My point in telling you this is not to gloat about how good of a decision we made seven years ago, but to acknowledge the ability it gave us to bend and flex during this uncertain time. No one can predict what will come from these extraordinary circumstances. But we can and will adapt, and it’s been pretty amazing to watch other brands adjust their messaging or sales models to reflect the rules and safety measures necessary to fight this virus.
We’ve had several clients reach out to us, asking how they can stay relevant or keep in touch with their customers without any physical meetings or contact.
To help fellow business owners during this uncertain time, my team and I pulled together some tips on how you can adapt and adjust your brand and marketing strategies.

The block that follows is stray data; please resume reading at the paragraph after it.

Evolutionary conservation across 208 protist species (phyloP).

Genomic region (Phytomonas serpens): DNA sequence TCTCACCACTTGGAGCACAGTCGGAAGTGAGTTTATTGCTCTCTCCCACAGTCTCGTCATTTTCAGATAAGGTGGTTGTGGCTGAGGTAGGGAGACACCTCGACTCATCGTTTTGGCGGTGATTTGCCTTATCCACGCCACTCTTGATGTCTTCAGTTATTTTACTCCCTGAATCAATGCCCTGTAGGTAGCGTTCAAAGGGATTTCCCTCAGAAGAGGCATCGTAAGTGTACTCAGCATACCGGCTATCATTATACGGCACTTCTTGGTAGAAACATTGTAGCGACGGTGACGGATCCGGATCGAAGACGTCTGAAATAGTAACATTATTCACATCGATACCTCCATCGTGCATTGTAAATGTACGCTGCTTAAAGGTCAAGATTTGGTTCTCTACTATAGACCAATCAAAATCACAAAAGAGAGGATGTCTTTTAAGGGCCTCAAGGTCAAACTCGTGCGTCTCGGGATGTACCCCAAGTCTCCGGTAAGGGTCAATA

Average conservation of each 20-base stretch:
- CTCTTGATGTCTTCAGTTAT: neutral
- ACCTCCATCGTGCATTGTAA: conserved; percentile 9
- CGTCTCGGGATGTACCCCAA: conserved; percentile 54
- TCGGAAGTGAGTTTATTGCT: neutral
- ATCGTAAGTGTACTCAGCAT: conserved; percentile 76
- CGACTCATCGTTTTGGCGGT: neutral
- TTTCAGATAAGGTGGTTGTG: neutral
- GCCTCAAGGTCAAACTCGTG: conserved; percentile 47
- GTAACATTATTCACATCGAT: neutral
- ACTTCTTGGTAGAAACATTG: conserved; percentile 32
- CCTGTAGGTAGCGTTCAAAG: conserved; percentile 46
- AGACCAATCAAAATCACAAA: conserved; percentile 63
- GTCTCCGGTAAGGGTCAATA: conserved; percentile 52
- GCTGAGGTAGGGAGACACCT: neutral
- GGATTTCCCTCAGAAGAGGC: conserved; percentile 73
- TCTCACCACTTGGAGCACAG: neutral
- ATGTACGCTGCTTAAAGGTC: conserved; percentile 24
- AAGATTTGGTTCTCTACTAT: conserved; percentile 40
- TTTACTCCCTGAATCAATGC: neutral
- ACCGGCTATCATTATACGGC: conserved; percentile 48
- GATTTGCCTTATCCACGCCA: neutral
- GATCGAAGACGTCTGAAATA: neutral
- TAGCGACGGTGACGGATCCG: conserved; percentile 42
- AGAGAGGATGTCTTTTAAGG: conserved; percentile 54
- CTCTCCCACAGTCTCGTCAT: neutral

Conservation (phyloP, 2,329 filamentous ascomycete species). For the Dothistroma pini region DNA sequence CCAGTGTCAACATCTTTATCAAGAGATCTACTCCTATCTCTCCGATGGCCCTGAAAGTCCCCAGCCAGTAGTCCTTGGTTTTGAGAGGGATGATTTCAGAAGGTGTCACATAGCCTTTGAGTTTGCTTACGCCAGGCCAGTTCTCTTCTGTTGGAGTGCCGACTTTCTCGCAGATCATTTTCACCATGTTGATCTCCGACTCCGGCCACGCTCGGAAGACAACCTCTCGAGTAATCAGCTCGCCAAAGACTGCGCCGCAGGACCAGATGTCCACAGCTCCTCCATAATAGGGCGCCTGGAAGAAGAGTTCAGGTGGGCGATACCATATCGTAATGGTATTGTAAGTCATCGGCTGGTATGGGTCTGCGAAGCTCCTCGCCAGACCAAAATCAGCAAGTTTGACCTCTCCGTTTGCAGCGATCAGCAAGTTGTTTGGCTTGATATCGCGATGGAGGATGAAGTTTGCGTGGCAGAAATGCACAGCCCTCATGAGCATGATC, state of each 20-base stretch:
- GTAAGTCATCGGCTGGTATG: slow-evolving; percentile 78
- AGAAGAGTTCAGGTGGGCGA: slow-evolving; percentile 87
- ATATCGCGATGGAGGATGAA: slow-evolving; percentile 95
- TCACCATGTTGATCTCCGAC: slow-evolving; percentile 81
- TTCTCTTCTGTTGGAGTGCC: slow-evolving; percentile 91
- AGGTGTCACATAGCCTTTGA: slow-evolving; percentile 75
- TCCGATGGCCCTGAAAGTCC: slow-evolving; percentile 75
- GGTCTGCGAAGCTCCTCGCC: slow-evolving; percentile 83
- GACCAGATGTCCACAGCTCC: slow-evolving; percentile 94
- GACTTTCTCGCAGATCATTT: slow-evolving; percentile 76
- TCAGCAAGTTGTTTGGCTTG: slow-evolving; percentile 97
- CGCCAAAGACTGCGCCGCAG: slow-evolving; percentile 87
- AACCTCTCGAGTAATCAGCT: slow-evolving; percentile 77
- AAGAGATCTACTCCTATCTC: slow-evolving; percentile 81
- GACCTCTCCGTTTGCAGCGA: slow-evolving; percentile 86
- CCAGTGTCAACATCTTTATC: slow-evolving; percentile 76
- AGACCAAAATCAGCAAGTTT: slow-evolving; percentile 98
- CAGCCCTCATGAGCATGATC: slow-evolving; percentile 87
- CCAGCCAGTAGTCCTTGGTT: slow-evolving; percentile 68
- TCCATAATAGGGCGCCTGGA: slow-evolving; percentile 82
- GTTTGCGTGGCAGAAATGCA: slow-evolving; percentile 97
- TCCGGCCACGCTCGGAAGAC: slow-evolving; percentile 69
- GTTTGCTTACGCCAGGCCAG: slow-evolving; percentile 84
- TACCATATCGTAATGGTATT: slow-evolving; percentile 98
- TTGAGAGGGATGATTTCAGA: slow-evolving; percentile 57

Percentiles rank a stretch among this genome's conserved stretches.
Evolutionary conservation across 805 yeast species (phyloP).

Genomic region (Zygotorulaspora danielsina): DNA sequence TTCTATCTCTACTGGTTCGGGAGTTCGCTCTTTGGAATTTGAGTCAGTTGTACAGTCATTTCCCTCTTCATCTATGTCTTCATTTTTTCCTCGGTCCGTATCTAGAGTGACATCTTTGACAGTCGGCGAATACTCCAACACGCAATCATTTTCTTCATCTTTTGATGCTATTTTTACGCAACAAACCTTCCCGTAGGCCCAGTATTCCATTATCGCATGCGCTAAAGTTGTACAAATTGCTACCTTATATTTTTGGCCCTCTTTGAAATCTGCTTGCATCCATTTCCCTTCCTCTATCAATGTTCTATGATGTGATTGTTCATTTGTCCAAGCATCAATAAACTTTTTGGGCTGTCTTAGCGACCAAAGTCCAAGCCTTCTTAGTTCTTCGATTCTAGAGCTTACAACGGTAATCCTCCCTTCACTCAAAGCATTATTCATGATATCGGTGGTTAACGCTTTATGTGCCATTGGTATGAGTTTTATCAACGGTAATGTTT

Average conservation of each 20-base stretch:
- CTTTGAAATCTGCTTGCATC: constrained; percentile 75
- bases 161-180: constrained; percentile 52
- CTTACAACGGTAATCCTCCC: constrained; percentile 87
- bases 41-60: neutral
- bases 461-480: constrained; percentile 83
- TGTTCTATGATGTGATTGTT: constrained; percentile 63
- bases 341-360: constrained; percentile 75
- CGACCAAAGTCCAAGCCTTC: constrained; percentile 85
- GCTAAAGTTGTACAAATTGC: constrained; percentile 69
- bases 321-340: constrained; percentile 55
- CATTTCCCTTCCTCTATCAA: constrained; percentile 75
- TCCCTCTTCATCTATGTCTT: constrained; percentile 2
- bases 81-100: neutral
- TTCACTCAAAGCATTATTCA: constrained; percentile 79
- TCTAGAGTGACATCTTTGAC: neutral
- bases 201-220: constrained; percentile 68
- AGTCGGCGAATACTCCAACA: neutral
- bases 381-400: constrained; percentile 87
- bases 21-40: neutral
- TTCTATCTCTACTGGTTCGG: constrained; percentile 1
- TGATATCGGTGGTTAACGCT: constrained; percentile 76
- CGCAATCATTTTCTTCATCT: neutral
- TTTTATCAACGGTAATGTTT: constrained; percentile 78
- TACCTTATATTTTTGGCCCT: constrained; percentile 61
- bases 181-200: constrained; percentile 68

Revisit Your Digital Presence
One of the first things to ask yourself is, “Can my business or brand live digitally if it doesn’t already?” By this, I mean, does it live on a website or elsewhere online, such as a social media profile? If not, it needs to, and now is the time. If you currently have a website and have been putting off a refresh or update, now might also be the time to have that conversation. You don’t have to break the bank to make little updates that go a long way, like updating business hours if they have changed. You may also want to send out emails or add messaging to your website homepage and social media pages letting clients and customers know that your business model or the way you conduct business has changed. The easier you can make it for people to find your business, the better.
For example, to comply with social distancing safety measures, restaurants and craft breweries have transitioned from in-person experiences to delivery and curbside service models by leveraging out-of-the-box mobile apps and online ordering platforms. Some craft breweries have also started promoting online sales and distribution through the use of e-commerce websites platforms. Even though these businesses typically rely on customer interactions on-site, they have found new ways to continue providing consumers with their products and services.